Water Levitated With Sound Waves To Create Better Drugs (PICTURES) (VIDEO)
Scientists have turned to levitation to improve the development of new drugs.
The technique involves using sound waves to make water droplets hover in mid-air, as if by magic.
The US Department of Energy's Argonne National Laboratory discovered the technique, and hope will result in new pharmaceuticals with fewer side effects.
The team explained that on a molecular level there are two categories of drugs - crystalline and amorphous.
Amoprhous drugs are absorbed more efficiently into the body because they are more highly soluble, but making them is harder because if a solution evaporates in contact with a surface, it usually solidifies into a crystalline form.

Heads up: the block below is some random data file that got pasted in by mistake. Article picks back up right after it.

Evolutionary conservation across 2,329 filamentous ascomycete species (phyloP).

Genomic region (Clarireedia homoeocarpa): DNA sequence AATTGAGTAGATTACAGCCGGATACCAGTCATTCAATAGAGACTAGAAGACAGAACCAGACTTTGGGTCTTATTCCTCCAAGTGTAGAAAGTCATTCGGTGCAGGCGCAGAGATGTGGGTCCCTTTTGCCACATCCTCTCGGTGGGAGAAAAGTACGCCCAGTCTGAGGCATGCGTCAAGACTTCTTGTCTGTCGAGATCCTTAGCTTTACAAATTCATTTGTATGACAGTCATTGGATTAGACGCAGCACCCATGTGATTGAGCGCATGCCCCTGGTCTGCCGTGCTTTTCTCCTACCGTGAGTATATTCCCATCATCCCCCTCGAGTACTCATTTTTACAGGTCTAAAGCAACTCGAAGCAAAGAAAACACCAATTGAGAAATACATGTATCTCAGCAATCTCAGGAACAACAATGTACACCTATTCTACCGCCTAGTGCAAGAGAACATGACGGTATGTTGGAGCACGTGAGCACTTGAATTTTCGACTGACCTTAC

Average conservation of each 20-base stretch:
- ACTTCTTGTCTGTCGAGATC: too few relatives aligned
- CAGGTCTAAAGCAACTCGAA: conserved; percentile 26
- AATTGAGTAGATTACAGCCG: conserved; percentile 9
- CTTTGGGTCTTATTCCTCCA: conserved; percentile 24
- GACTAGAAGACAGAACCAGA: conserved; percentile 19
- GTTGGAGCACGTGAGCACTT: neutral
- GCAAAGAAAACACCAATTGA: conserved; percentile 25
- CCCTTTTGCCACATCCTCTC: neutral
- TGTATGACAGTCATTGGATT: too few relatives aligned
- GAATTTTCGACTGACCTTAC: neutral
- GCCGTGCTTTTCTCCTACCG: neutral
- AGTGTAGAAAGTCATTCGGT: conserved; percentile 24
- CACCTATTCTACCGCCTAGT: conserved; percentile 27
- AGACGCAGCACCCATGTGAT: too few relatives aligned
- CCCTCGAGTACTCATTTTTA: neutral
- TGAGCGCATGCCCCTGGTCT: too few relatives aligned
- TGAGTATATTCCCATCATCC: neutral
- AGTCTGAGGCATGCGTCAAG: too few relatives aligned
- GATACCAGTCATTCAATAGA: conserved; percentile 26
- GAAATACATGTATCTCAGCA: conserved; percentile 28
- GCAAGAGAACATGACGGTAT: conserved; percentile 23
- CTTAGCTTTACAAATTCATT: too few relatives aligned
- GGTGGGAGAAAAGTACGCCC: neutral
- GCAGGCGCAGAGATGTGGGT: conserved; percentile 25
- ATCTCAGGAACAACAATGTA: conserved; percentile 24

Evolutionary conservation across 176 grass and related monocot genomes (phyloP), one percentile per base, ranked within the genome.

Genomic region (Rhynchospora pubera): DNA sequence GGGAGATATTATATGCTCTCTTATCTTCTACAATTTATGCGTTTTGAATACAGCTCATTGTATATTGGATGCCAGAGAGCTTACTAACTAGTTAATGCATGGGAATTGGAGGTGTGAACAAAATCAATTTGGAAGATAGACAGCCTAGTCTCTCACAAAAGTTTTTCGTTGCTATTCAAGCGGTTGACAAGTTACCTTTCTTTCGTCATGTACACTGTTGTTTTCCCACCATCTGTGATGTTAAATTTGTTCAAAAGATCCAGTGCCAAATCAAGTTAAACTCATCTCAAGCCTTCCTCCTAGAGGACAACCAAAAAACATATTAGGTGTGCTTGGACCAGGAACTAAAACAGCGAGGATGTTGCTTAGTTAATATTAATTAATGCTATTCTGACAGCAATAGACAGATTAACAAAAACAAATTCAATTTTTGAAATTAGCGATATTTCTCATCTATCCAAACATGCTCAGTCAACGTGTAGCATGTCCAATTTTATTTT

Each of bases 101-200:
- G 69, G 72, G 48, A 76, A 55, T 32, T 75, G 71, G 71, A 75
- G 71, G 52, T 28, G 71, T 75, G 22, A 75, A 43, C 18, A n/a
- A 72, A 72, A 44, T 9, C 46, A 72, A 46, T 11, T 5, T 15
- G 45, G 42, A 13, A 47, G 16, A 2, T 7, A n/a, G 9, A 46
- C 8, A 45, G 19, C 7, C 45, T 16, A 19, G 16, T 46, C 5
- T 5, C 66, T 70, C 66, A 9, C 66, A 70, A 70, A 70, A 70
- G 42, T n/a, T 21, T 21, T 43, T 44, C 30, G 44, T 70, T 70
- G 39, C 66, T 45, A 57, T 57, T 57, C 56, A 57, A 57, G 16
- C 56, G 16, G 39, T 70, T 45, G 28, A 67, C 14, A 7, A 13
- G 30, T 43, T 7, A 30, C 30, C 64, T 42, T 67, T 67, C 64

The key was to find a way to evaporate solutions without them touching anything - and for this they turned to Nasa's acoustic levitator, whcih was previously used to simulate low gravity.
The levitator users two speakers to generate sounds slightly above the audible range - 22 kilohertz - which when aligned properly are able to intefere with each other and create a 'standing wave'.
The group explains:
"At certain points along a standing wave, known as nodes, there is no net transfer of energy at all. Because the acoustic pressure from the sound waves is sufficient to cancel the effect of gravity, light objects are able to levitate when placed at the nodes."
The group is now analysing which drugs will benefit most from the new technique, and how it can be rolled-out to a wider use in the pharmaceutical industry.